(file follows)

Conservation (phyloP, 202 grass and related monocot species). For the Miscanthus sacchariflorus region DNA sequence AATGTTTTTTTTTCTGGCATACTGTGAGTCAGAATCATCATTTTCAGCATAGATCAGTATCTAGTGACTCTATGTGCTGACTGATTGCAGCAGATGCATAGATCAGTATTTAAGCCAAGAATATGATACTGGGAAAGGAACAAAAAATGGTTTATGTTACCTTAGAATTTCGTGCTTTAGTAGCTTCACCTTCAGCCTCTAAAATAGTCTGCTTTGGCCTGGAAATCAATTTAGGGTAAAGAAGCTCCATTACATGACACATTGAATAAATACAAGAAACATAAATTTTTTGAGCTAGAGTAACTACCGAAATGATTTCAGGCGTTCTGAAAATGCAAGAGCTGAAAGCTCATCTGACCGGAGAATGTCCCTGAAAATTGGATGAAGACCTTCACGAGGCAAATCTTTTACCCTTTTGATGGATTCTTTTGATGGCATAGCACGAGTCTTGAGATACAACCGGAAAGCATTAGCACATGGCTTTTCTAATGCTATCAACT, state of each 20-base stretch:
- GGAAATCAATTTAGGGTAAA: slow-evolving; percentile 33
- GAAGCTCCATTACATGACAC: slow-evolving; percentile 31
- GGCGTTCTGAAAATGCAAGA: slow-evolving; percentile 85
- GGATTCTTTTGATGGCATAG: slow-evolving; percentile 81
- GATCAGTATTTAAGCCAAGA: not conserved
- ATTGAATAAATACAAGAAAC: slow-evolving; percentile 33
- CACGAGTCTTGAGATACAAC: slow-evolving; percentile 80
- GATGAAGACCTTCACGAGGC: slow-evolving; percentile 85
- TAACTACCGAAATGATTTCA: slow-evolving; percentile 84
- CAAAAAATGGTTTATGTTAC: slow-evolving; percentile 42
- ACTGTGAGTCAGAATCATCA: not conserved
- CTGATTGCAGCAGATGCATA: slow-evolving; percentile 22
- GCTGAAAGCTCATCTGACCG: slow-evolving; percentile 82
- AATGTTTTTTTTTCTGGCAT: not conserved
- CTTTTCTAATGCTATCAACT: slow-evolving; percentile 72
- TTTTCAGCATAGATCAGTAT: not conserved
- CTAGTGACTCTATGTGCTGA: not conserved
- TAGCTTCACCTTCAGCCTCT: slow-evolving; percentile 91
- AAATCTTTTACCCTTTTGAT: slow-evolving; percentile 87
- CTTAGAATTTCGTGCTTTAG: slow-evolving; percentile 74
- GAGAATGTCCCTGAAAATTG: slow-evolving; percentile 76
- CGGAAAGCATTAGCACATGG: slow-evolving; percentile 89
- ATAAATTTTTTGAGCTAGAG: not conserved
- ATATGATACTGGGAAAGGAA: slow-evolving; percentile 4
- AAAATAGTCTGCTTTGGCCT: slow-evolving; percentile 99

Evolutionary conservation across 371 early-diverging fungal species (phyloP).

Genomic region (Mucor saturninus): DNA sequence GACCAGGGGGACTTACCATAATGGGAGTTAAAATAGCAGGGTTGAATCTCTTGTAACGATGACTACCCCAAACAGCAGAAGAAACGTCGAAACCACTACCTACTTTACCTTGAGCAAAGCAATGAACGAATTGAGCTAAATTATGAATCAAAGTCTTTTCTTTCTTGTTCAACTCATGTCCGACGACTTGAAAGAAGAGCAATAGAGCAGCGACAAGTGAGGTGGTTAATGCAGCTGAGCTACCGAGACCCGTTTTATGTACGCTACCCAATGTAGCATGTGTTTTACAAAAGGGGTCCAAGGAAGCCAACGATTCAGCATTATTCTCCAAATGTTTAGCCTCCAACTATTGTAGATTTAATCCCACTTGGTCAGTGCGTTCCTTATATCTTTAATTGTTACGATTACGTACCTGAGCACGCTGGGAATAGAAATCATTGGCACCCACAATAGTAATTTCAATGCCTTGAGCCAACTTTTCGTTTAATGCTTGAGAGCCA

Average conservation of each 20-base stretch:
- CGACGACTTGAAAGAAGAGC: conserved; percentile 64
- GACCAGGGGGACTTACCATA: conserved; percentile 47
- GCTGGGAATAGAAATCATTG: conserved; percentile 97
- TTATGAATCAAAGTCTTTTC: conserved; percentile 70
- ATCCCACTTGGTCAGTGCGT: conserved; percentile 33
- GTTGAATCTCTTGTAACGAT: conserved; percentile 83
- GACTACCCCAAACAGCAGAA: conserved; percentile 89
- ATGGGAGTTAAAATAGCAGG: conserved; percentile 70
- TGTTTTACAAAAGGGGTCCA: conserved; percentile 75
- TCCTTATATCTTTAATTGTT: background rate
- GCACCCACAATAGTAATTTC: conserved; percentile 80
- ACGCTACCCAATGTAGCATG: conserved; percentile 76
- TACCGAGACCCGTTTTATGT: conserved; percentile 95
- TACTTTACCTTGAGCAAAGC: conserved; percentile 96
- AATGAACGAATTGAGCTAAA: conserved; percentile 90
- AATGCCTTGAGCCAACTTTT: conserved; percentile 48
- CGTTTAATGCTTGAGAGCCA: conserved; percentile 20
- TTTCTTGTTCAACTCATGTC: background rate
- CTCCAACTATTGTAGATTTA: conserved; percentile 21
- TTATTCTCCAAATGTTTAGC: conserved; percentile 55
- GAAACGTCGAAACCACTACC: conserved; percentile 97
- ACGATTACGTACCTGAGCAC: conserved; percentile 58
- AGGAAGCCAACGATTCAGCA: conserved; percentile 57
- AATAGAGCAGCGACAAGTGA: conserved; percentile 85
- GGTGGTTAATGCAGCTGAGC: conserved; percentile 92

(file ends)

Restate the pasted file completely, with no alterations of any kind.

Conservation (phyloP, 202 grass and related monocot species). For the Miscanthus sacchariflorus region DNA sequence AATGTTTTTTTTTCTGGCATACTGTGAGTCAGAATCATCATTTTCAGCATAGATCAGTATCTAGTGACTCTATGTGCTGACTGATTGCAGCAGATGCATAGATCAGTATTTAAGCCAAGAATATGATACTGGGAAAGGAACAAAAAATGGTTTATGTTACCTTAGAATTTCGTGCTTTAGTAGCTTCACCTTCAGCCTCTAAAATAGTCTGCTTTGGCCTGGAAATCAATTTAGGGTAAAGAAGCTCCATTACATGACACATTGAATAAATACAAGAAACATAAATTTTTTGAGCTAGAGTAACTACCGAAATGATTTCAGGCGTTCTGAAAATGCAAGAGCTGAAAGCTCATCTGACCGGAGAATGTCCCTGAAAATTGGATGAAGACCTTCACGAGGCAAATCTTTTACCCTTTTGATGGATTCTTTTGATGGCATAGCACGAGTCTTGAGATACAACCGGAAAGCATTAGCACATGGCTTTTCTAATGCTATCAACT, state of each 20-base stretch:
- GGAAATCAATTTAGGGTAAA: slow-evolving; percentile 33
- GAAGCTCCATTACATGACAC: slow-evolving; percentile 31
- GGCGTTCTGAAAATGCAAGA: slow-evolving; percentile 85
- GGATTCTTTTGATGGCATAG: slow-evolving; percentile 81
- GATCAGTATTTAAGCCAAGA: not conserved
- ATTGAATAAATACAAGAAAC: slow-evolving; percentile 33
- CACGAGTCTTGAGATACAAC: slow-evolving; percentile 80
- GATGAAGACCTTCACGAGGC: slow-evolving; percentile 85
- TAACTACCGAAATGATTTCA: slow-evolving; percentile 84
- CAAAAAATGGTTTATGTTAC: slow-evolving; percentile 42
- ACTGTGAGTCAGAATCATCA: not conserved
- CTGATTGCAGCAGATGCATA: slow-evolving; percentile 22
- GCTGAAAGCTCATCTGACCG: slow-evolving; percentile 82
- AATGTTTTTTTTTCTGGCAT: not conserved
- CTTTTCTAATGCTATCAACT: slow-evolving; percentile 72
- TTTTCAGCATAGATCAGTAT: not conserved
- CTAGTGACTCTATGTGCTGA: not conserved
- TAGCTTCACCTTCAGCCTCT: slow-evolving; percentile 91
- AAATCTTTTACCCTTTTGAT: slow-evolving; percentile 87
- CTTAGAATTTCGTGCTTTAG: slow-evolving; percentile 74
- GAGAATGTCCCTGAAAATTG: slow-evolving; percentile 76
- CGGAAAGCATTAGCACATGG: slow-evolving; percentile 89
- ATAAATTTTTTGAGCTAGAG: not conserved
- ATATGATACTGGGAAAGGAA: slow-evolving; percentile 4
- AAAATAGTCTGCTTTGGCCT: slow-evolving; percentile 99

Evolutionary conservation across 371 early-diverging fungal species (phyloP).

Genomic region (Mucor saturninus): DNA sequence GACCAGGGGGACTTACCATAATGGGAGTTAAAATAGCAGGGTTGAATCTCTTGTAACGATGACTACCCCAAACAGCAGAAGAAACGTCGAAACCACTACCTACTTTACCTTGAGCAAAGCAATGAACGAATTGAGCTAAATTATGAATCAAAGTCTTTTCTTTCTTGTTCAACTCATGTCCGACGACTTGAAAGAAGAGCAATAGAGCAGCGACAAGTGAGGTGGTTAATGCAGCTGAGCTACCGAGACCCGTTTTATGTACGCTACCCAATGTAGCATGTGTTTTACAAAAGGGGTCCAAGGAAGCCAACGATTCAGCATTATTCTCCAAATGTTTAGCCTCCAACTATTGTAGATTTAATCCCACTTGGTCAGTGCGTTCCTTATATCTTTAATTGTTACGATTACGTACCTGAGCACGCTGGGAATAGAAATCATTGGCACCCACAATAGTAATTTCAATGCCTTGAGCCAACTTTTCGTTTAATGCTTGAGAGCCA

Average conservation of each 20-base stretch:
- CGACGACTTGAAAGAAGAGC: conserved; percentile 64
- GACCAGGGGGACTTACCATA: conserved; percentile 47
- GCTGGGAATAGAAATCATTG: conserved; percentile 97
- TTATGAATCAAAGTCTTTTC: conserved; percentile 70
- ATCCCACTTGGTCAGTGCGT: conserved; percentile 33
- GTTGAATCTCTTGTAACGAT: conserved; percentile 83
- GACTACCCCAAACAGCAGAA: conserved; percentile 89
- ATGGGAGTTAAAATAGCAGG: conserved; percentile 70
- TGTTTTACAAAAGGGGTCCA: conserved; percentile 75
- TCCTTATATCTTTAATTGTT: background rate
- GCACCCACAATAGTAATTTC: conserved; percentile 80
- ACGCTACCCAATGTAGCATG: conserved; percentile 76
- TACCGAGACCCGTTTTATGT: conserved; percentile 95
- TACTTTACCTTGAGCAAAGC: conserved; percentile 96
- AATGAACGAATTGAGCTAAA: conserved; percentile 90
- AATGCCTTGAGCCAACTTTT: conserved; percentile 48
- CGTTTAATGCTTGAGAGCCA: conserved; percentile 20
- TTTCTTGTTCAACTCATGTC: background rate
- CTCCAACTATTGTAGATTTA: conserved; percentile 21
- TTATTCTCCAAATGTTTAGC: conserved; percentile 55
- GAAACGTCGAAACCACTACC: conserved; percentile 97
- ACGATTACGTACCTGAGCAC: conserved; percentile 58
- AGGAAGCCAACGATTCAGCA: conserved; percentile 57
- AATAGAGCAGCGACAAGTGA: conserved; percentile 85
- GGTGGTTAATGCAGCTGAGC: conserved; percentile 92